As a slight aside before I wrap up the news segment of today’s show, the article also links to some useful tips from Google about maximizing your return from Google Adsense, so you might want to check that out too.
Talking of social networking websites, that brings me on nicely to my interview with Daniel Burka from Digg…
Daniel Burka talks about Digg
Paul: Okay. So joining me today is Daniel Burka the lead designer/creative director/God of all things user interface at Digg.com. Is that a fair way to describe you Daniel?
Daniel: That was a very polite introduction. Thank you very much.
Paul: Well, it is always good to butter up the guests at the beginning…
Paul: I find it goes down better that way. [laughs] So Daniel, I thought that it would be great to get you on the show, simply because you seemed to have worked so extensively with web projects centered very much on social participation and web applications, you know, and various other Web 2.0 buzzwords. Obviously Digg.com is a good example of that. And a lot of listeners of this show are still working on content heavy brochure-ware type sites. But, they seem to be really interested in more interactive elements to their site. And so we thought, let’s get an expert on the show that seems to specialize in this area. So, here is my first question Daniel. What do you see as being the main differences between designing and social networking sites, compared to more traditional content heavy sites that I am sure you have worked on in previous lives, so to speak?
Daniel: Oh yeah, I mean absolutely. I worked on those kinds of sites in the past. The big difference with something like Digg is that all of the content on the site, pretty much, is provided by users and so we're building conduits as frequently as we can where people can provide their input, provide content you know foster discussion, these kinds of things so I guess wherever possible we're not only designing the technically areas that they can do it but focusing the design on encouraging them to participate.
Paul: So how to you do that? How do you encourage someone to participate in using kind of design tools and design approaches?
Daniel: Right. I guess the big thing is to make it obvious that other users have provided content to the site. So, making it clear that the Digg count went up because other people you know dug the story. You know, showing which users submitted certain things or which user made a comment. You know that indicates, Oh okay. Other people, like me, have participated and that might be something I might be able to do too.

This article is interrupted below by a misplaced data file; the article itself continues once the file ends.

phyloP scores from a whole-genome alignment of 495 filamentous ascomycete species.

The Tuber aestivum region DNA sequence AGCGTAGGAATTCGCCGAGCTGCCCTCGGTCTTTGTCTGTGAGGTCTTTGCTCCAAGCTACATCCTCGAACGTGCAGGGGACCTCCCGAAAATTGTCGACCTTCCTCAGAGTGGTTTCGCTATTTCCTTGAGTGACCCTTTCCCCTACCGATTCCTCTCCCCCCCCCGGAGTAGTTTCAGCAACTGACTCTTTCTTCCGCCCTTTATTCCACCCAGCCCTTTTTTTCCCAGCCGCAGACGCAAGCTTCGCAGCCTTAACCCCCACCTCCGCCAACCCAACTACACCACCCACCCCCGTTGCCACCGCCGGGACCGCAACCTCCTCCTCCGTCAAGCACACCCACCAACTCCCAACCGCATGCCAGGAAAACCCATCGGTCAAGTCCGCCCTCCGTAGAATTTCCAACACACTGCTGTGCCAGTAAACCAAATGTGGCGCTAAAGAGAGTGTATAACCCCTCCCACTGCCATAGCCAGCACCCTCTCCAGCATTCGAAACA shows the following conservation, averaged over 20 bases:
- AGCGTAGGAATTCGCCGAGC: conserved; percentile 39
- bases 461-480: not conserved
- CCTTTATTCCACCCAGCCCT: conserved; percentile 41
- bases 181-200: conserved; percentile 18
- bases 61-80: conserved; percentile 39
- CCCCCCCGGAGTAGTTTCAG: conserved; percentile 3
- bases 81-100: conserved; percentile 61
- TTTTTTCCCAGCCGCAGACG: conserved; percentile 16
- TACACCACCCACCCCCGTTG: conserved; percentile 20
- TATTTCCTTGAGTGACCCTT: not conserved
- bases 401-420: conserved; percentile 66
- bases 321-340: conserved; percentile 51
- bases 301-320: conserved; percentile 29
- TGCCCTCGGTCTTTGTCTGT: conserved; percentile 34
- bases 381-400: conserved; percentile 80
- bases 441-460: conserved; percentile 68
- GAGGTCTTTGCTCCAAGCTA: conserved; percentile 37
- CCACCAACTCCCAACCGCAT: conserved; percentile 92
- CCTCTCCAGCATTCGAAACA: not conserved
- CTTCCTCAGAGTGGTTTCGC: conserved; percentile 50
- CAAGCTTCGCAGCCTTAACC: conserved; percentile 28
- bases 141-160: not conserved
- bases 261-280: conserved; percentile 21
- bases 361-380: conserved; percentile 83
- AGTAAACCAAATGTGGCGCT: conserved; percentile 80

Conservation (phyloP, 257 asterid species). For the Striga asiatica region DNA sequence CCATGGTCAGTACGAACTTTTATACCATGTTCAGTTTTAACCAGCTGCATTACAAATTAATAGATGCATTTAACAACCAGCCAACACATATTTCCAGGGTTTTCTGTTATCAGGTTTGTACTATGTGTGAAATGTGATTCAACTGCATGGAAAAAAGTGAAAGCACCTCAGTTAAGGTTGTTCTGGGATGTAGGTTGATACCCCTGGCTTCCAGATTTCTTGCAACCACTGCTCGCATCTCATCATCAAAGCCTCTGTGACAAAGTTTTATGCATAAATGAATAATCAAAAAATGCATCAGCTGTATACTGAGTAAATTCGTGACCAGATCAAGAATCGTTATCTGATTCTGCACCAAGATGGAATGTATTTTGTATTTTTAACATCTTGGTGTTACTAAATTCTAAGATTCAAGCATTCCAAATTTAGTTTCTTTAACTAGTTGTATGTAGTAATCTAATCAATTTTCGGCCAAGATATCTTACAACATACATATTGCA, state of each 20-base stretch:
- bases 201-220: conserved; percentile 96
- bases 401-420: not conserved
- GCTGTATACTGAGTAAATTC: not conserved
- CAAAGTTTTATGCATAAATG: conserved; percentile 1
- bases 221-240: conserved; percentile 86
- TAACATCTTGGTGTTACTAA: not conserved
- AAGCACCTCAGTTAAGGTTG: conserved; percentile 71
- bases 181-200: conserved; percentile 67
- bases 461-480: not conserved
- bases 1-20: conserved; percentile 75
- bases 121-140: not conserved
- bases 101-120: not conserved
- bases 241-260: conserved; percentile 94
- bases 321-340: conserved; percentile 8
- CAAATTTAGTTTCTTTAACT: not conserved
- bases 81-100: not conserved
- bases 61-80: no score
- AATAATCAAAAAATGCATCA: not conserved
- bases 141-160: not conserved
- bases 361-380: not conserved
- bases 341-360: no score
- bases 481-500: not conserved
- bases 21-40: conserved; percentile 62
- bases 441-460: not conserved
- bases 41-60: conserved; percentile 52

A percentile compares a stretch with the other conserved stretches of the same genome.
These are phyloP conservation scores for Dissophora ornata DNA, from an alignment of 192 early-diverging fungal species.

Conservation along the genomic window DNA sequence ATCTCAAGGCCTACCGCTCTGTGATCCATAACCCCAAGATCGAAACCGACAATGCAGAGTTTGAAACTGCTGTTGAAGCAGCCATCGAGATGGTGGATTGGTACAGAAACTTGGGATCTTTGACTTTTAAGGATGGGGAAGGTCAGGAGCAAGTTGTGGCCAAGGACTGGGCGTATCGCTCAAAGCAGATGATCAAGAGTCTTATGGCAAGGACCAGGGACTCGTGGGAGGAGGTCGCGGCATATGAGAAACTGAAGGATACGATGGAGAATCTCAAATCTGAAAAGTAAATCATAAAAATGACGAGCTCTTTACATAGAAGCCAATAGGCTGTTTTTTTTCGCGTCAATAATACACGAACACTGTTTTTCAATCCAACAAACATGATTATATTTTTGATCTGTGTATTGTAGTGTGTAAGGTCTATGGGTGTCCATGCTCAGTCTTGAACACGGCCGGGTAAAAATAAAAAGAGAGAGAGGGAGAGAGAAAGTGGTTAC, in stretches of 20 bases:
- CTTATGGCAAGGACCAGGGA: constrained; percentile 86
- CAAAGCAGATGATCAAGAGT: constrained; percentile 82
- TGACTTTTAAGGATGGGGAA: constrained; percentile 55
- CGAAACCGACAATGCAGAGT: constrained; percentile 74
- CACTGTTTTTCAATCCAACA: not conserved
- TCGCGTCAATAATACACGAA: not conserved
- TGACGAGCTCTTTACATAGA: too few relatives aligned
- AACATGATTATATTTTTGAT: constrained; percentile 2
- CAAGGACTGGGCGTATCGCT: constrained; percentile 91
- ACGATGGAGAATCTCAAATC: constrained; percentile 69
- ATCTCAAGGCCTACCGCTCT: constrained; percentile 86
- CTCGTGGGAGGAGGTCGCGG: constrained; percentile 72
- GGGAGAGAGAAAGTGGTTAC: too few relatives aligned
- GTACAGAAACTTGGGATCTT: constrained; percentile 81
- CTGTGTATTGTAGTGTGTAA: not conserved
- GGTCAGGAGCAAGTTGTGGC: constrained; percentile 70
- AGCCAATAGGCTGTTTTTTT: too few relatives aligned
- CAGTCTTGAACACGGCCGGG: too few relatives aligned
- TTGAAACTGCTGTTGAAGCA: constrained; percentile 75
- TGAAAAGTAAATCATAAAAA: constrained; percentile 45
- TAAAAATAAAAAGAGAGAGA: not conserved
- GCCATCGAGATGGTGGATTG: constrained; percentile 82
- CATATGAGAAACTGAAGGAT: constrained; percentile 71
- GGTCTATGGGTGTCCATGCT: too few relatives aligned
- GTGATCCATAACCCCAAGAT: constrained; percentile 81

Paul: So how did you deal with the kind of early days before Digg had really taken off? Where perhaps you had less content than you do now and you kind of want to give the impression that there is loads going on, when perhaps here isn't?
Daniel: Right. I guess by the time I got involved in Digg which is about 4-5 months after it had started. So Kevin and Owen originally developed the site.
Paul: Oh okay
Daniel: And then they hired the company that I work with in Canada. They hired us to come in and basically do a design review and redesign of the site and that was the primary focus of the redesign was to look and say, Okay, what is this site about? And what the site is about providing input and so the original design which was more definitely designed from an engineer's perspective. It had all of that content, it had all of the facts and the bits and the place to Digg something, but it wasn't very clear at all what you should do or why you should do it.
Daniel: And so, you-know probably the most interesting thing I have ever done on Digg was to take the Digg count, to make it really big and stick it on the left and stick a really explicit Digg It button under it. So, I mean that's clearing indicating X number of people already participated.
Daniel: And if you want to participate hit the big button.
Paul: Yeah. The kind of putting right in front of peoples face where they can't possibly miss it, so to speak.
Daniel: Right. I mean that is the entire purpose of the website is to, you know, say you like something.
Paul: So what other kind of things did you implement in those early days when you came in and started redesigning the site?
Daniel: The original focus, I actually thought this was a kind of interesting approach to take. Steven and I were looking at the site and trying to determine that. It already, in some ways, had a fairly large scope to the website. So we were trying to determine where do we get started. Often that is redesign the look of the site or redesign the home page. We looked at it and what is the most important thing here and the story format, I think, was probably the most important thing about Digg. And so we looked at each individual story in the list. There is a whole row of them on the homepage. We got about 15 on there now. And kind of a singled one of those and dissected it and said, What is important about a story? Why did the user submit it? Why is another person going to be interested in it? How do I encourage them to participate into that story? And so, that story format counts for a few different iterations since we started.
Daniel: I think that being the primary focus of ours.
Paul: I mean what about the kind of more rich elements that you started to introduce? Where there is a lot less page refreshes that perhaps there once was and you kind of changed the way the people interacted with the site by introducing AJAX and things like that. I mean was that a big shift? What kind of thinking went into that process?
Daniel: So we are using that all over the place. The Digg It button is the one real obvious place. And then you know especially in the comment system. There are various other areas where we're basically allowing you to have a really low-threshold of participation. No long page loads. Immediate reaction that what I did I got a reaction back from that, so I get that positive feeling.
Paul: So how does that kind of process work within Digg? I mean are you actually involved in coding the AJAX elements or do you just do the user interface? How do those kinds of accountabilities split up?